Alcatel-Lucent says focus on fast broadband, IP is key to comeback

Admitting to past company mistakes, CEO Michel Combes says the company is poised to take advantage of the rush to the cloud

By , IDG News Service |  Networking

It's still early days for some of Alcatel-Lucent's ventures. Nuage Networks, an Alcatel-Lucent internal startup in Santa Clara, California, for developing an SDN (software-defined networking) platform called VSP (Virtualized Services Platform), was launched in April.

There is a big opportunity for SDN in data centers, said Basil Alwan, president of Alcatel-Lucent's IP Routing and Transport business. "Most data centers still run basic switching in their network," and new users have to be provisioned manually, Alwan said.

"The real power of SDN is how simple we make it to provision," Alwan said, in an interview. "We've sucked all the complexity out of the networking devices and put it into software," he said.

The VSP can work with routers and switches from any vendor, providing an alternative to Cisco Systems, which is likely to try to sell data centers on an entire range of products, Alwan noted.

"We have a real chance to challenge Cisco in the service provider market," Combes stressed.

Nuage has started to take purchase orders for the platform from both service providers and enterprises. Meanwhile, Alcatel-Lucent has had a string of successes with its LTE technology.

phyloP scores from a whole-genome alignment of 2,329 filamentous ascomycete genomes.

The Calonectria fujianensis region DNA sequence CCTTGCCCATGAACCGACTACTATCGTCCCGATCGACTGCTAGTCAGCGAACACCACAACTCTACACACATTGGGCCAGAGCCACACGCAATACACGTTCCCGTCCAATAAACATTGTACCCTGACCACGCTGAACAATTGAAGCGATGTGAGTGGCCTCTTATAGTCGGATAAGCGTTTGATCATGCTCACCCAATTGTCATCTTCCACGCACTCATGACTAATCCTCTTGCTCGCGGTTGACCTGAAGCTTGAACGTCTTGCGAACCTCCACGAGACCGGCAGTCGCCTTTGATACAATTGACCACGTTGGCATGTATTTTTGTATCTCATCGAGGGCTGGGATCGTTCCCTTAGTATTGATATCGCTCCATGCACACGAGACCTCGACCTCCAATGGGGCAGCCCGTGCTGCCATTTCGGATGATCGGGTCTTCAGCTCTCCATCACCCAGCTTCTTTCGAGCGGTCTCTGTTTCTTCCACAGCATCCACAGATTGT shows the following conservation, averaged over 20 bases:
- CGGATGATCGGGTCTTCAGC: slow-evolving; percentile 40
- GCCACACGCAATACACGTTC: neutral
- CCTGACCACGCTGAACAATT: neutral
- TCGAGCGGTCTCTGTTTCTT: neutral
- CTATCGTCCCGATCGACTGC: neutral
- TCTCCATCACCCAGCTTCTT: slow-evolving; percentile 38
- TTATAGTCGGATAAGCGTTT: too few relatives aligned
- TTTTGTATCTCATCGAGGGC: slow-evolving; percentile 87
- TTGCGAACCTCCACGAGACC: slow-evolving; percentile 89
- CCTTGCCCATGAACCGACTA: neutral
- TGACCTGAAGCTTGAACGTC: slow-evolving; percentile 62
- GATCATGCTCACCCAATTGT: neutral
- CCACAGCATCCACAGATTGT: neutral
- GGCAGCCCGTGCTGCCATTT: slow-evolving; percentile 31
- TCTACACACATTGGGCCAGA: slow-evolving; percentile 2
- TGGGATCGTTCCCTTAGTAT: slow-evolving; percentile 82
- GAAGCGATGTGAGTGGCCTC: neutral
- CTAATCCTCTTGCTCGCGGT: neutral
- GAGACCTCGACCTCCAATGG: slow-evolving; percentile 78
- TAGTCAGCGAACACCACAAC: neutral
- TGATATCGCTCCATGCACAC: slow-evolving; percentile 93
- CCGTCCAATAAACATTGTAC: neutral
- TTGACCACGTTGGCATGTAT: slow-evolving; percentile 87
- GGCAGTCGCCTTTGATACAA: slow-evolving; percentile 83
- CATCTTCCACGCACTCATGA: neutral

"Carriers are moving to ultra-broadband to gain competitive advantage," said David Geary, president of Alcatel-Lucent's wireless business. "There is a huge market-share benefit to being first mover."

During the tech symposium, Alcatel-Lucent announced that its all-IP EPC (Evolved Packet Core) portfolio has been selected to support the nationwide rollout of China Mobile's LTE network, set to be the world's largest mobile ultra-broadband network. China Mobile awarded Alcatel-Lucent 24 percent of its overall EPC network, making Alcatel-Lucent the primary EPC supplier for the entire LTE network.

In addition to offerings for macro networks, Alcatel-Lucent sees opportunities for its small cell product line. The company's small cell products extend coverage and capacity to hotspots and indoor locations, offering operators a cost-effective alternative to take some load off macro networks and quickly meet growing coverage and capacity demands, Alcatel-Lucent's Geary said.

Fixed broadband access network technology also falls within the scope of the Shift plan. While fixed networks were considered a low-growth market, Combes noted, VDSL2 vectoring, which boosts the bandwidth possible over telephony networks, is a strong business for the company.

Combes touched on some of the company's mistakes: "We missed Optical TDM and more importantly we missed W-CDMA."

Now, Combes said, "the ticket to win for us is the execution of the Shift plan."

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